It’s Wednesday, December 15th - and NBC 6 has the top stories for the day.
No. 1 - Thirteen people were taken into police custody after a massive fight at Miami Central High School Tuesday.
The incident happened at the school at 1781 Northwest 95th Street, where a large number of officers were on the campus. Cell phone video recorded by a student showed several teens involved in the chaos as school security and police responded. The school was placed on lockdown. Officials have not released any information on the incident or if those in custody will face charges. Five of the 13 were not students.
No. 2 - More than 3,000 new COVID-19 cases were reported in Florida on Monday, the most in one day in the state since mid-October.
The 3,067 new cases reported by the U.S. Centers for Disease Control and Prevention mark the first time since Oct. 13 that the state has surpassed 3,000 in one day. Since the pandemic began last year, Florida has had a total of 3,720,146 reported cases. Despite the increase in cases, positivity rates in Florida remain low. The latest report from the Florida Department of Health issued Friday showed a 2.6% positivity rate over the previous week, a slight increase over the previous few weeks but far below the 20% positivity recorded during this summer's COVID surge.
No. 3 - After nearly 14 years in the job, Miami-Dade County Public Schools Superintendent Alberto Carvalho was officially chosen to be the next superintendent of the Los Angeles Unified School District.
Carvalho made the announcement at a news conference last Thursday that he was leaving South Florida. The 57-year-old Carvalho has turned down similar offers before, including in 2018 when he agreed to take the job in New York City at the largest district in the country before later backing out and staying in South Florida. Carvalho has been Miami-Dade's superintendent since 2008, following a career as a teacher and later assistant principal. He oversaw federal programs and was the district's chief communication officer before becoming superintendent.
No. 4 - There was no discussion and no commentary. On the anniversary of the Sandy Hook Elementary School tragedy, the Broward County School Board unanimously approved a $25 million dollar settlement with the victims of the Parkland massacre at Marjory Stoneman Douglas High School.
The two MSD victims on the school board, Lori Alhadeff and Debbi Hixon, recused themselves from the vote. Families of the victims who died will each receive around $1 million. Survivors who were wounded will receive lesser amounts, depending on the severity of their experiences. The board also approved a separate settlement with Anthony Borges, an MSD student who miraculously survived multiple gunshot wounds that day.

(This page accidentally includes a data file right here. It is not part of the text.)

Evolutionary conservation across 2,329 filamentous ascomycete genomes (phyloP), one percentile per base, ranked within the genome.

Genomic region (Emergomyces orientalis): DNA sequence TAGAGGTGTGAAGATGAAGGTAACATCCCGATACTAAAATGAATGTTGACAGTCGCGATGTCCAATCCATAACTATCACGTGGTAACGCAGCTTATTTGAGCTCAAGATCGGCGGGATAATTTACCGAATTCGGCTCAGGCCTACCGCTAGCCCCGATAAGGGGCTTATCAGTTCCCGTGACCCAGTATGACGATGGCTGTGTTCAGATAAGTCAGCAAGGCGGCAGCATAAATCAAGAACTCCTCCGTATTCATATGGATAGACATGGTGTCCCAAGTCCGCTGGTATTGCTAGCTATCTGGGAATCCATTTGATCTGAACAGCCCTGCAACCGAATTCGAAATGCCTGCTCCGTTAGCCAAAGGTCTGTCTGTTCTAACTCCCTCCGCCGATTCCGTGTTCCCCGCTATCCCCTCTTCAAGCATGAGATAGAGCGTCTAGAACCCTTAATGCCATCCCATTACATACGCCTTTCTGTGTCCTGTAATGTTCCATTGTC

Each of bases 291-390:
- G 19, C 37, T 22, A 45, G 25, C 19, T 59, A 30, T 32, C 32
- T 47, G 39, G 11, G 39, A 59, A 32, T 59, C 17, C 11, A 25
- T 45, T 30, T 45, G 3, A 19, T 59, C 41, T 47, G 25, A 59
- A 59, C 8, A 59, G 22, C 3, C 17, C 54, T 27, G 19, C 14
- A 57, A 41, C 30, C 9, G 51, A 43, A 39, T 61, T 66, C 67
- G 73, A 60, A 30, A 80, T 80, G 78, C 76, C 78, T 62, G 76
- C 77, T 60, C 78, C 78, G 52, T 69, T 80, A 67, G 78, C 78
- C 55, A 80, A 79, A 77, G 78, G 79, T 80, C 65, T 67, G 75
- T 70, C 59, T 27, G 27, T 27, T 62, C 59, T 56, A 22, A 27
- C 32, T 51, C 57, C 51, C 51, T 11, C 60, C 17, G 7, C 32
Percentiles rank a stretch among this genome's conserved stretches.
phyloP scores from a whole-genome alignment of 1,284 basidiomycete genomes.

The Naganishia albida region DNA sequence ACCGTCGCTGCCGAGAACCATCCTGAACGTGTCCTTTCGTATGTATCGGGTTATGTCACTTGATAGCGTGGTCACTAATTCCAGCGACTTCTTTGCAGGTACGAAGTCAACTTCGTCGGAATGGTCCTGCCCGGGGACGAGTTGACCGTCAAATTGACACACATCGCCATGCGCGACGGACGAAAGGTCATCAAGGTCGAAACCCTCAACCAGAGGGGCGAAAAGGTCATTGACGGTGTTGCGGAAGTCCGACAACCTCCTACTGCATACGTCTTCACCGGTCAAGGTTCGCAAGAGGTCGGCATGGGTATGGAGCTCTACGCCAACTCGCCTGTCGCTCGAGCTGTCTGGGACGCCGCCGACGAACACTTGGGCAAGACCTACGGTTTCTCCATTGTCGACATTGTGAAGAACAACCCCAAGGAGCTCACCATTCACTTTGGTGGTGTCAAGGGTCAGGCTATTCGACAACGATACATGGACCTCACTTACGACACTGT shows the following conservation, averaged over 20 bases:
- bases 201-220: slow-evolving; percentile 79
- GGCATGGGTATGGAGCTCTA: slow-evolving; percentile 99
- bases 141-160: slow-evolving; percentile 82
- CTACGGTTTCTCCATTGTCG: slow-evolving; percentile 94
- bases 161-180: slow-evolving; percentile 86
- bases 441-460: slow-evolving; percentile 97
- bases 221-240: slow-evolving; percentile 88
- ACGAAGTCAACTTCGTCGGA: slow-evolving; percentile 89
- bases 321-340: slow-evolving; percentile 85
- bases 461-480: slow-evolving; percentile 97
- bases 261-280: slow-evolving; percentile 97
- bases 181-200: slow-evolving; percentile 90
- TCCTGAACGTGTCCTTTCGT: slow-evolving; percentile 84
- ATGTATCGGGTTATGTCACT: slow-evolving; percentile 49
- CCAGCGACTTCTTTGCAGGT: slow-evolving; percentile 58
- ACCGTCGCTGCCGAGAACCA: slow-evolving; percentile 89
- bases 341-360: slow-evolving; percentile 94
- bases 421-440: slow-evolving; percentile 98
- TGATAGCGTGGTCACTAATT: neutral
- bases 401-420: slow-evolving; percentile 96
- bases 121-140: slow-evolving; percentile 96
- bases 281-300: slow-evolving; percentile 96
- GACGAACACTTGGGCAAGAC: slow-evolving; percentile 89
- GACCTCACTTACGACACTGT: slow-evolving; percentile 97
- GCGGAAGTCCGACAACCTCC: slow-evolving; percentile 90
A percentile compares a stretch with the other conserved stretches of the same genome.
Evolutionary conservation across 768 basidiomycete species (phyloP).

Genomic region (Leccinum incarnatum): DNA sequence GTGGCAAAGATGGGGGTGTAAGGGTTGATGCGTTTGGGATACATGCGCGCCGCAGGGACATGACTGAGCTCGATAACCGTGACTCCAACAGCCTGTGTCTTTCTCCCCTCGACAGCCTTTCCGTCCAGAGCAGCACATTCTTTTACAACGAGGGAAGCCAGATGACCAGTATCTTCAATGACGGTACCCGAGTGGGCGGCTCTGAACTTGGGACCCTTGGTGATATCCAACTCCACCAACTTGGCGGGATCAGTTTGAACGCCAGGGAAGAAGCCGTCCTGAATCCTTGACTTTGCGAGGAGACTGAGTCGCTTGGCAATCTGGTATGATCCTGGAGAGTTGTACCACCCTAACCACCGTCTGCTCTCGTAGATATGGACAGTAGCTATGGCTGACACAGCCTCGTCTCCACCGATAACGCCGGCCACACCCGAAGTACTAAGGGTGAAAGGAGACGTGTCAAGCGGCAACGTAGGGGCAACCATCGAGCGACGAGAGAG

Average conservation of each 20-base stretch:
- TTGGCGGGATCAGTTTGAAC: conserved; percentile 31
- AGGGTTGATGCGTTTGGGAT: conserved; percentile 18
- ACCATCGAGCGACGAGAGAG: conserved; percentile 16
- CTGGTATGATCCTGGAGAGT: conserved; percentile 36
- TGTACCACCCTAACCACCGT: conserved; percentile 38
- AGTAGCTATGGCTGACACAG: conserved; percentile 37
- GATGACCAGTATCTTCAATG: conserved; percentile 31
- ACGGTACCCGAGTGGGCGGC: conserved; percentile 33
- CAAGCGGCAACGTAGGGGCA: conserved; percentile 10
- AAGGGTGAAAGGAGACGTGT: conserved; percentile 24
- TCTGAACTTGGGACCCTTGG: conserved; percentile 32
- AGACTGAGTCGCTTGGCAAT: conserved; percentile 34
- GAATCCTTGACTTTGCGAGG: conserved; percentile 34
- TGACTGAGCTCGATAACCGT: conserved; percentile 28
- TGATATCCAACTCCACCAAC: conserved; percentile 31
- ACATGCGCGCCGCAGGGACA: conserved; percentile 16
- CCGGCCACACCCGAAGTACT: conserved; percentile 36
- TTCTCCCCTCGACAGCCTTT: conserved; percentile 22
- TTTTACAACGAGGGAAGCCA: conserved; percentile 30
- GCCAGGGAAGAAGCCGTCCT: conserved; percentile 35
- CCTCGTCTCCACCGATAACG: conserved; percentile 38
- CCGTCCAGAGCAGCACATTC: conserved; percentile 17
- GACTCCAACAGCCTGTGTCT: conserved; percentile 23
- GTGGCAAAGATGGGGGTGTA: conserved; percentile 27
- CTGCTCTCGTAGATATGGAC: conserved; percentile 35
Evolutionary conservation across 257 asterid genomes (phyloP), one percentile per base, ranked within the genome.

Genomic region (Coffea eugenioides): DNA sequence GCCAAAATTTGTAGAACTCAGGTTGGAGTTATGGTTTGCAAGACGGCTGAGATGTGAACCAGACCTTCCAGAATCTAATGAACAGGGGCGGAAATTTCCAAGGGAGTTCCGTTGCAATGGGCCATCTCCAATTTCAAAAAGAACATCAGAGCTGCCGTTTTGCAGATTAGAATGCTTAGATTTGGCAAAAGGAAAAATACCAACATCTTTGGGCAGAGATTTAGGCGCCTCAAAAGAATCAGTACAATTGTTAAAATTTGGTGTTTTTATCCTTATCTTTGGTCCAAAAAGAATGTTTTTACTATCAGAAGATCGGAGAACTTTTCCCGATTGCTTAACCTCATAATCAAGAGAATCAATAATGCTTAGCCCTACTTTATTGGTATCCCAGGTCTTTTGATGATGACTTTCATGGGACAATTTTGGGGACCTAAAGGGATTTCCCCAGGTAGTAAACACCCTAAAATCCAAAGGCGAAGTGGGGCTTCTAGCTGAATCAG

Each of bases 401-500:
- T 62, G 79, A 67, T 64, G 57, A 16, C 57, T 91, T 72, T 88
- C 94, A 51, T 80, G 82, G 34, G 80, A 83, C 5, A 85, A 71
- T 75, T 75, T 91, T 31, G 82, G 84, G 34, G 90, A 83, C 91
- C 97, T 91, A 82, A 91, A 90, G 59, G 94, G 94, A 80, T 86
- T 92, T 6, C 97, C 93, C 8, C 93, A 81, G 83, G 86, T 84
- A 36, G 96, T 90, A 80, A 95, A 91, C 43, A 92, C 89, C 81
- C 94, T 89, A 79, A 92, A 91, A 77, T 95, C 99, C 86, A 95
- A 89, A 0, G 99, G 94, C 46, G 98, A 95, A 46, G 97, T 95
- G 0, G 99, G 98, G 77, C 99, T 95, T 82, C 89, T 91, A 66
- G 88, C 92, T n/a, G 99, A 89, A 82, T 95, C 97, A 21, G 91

No. 5 - Backers of a plan to renovate downtown Pompano Beach squared off Tuesday with residents who say they can't live through the traffic the project is causing.
Experts say about 175,000 cars pass every day in front of Pompano Beach City Hall. NBC 6 was the first to report about the shock from residents when the city reduced traffic lanes on busy Atlantic Boulevard, triggering what residents call intentional gridlock by the city. Residents say their already difficult daily commute became a nightmare. NBC 6 showed how the city had reduced the lanes east and westbound on Atlantic and its own studies showed residents were sitting in traffic longer. Click here for more in a report from NBC 6 investigator Willard Shepard you’ll see Only on 6.
No. 6 - Cars were already queued up Tuesday night ahead of CAMACOL's annual holiday food basket giveaway — but this year's event has been impacted by the recent supply chain issue.
The distribution begins at 7 a.m. Wednesday at the CAMACOL building at 1401 West Flagler Street. The baskets will be given out on a first-come, first-serve basis. Like last year, the event will be drive-thru only. Organizers said while they have been able to distribute thousands of baskets in the past, this year, they're only able to give away up to 500. Organizers recommend people arrive around 5 a.m. Families that do not have a car should carpool, and that no more than two family members should be in one car. Organizers may also ask for proof of address.
Sign up for our Breaking newsletter to get the most urgent news stories in your inbox.